I've been thinking a bit about microformats. My first thought was that they are an abonimation, a Frankenstein's monster hacked out of html, but now I am seeing their worth. As an extension of user experience they are excellent for common web objects like 'things that have dates' and 'people' (aka hCal and hCard). The new microformat features of FireFox enable you to list the events and people on a web page and export them to Outlook/Google Calendar/etc. For a human user this is very useful. For a machine it is not very efficient and I would much prefer to see an accompanying feed: e.g. for a holiday calendar I think that you need an iCal feed for readers (like Sunbird/Google Calendar) and markup the html as microformats for users to pick and choose individual events to transfer to a calendar. What you don't do, is generate the iCal feed by parsing the whole html page. However, what if you page was not generated from a database? Then you would be duplicating data.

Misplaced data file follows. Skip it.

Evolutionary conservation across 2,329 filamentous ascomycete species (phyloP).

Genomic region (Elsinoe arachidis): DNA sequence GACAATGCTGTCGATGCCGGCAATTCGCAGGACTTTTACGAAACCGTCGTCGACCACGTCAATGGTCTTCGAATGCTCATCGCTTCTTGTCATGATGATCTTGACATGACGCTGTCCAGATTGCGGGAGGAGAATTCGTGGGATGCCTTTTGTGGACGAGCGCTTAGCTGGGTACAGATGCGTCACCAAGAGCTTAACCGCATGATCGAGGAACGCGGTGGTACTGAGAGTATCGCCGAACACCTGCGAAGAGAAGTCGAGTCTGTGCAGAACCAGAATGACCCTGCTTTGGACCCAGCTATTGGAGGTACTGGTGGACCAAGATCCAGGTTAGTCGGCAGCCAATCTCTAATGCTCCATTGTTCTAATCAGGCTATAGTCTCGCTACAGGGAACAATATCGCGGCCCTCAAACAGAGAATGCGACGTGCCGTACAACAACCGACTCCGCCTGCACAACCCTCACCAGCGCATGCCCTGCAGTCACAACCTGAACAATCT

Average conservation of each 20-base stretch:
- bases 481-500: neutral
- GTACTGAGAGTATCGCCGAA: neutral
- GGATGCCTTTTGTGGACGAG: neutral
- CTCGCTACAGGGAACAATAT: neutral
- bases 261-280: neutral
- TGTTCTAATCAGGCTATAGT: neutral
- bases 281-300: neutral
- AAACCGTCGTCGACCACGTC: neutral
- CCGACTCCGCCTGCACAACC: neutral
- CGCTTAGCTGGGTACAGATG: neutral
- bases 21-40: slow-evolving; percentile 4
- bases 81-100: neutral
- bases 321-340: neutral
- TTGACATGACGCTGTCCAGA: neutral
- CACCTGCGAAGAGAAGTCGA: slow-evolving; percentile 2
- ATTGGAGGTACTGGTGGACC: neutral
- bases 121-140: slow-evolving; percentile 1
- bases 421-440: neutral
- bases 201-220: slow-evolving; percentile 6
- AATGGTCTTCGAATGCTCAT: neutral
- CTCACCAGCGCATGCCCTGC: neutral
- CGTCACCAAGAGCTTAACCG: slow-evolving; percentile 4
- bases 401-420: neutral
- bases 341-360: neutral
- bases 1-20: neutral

Microformats may be a better solution than meta tags. I am keen on geourl, but a meta tag does limit the page to a single location, whereas the page often contains multiple locations.
My major worry for microformats is that they try to expand into other schemas. New microformat schemas are just a standards argument like any involved with deciding an XMLSchema, apart from the fact that the agreed standard schema is not machine readable and a developer has to look at it manually on a web site. If you are trying to provide data that is going to be machine processed then pass it as XML with an XMLSchema.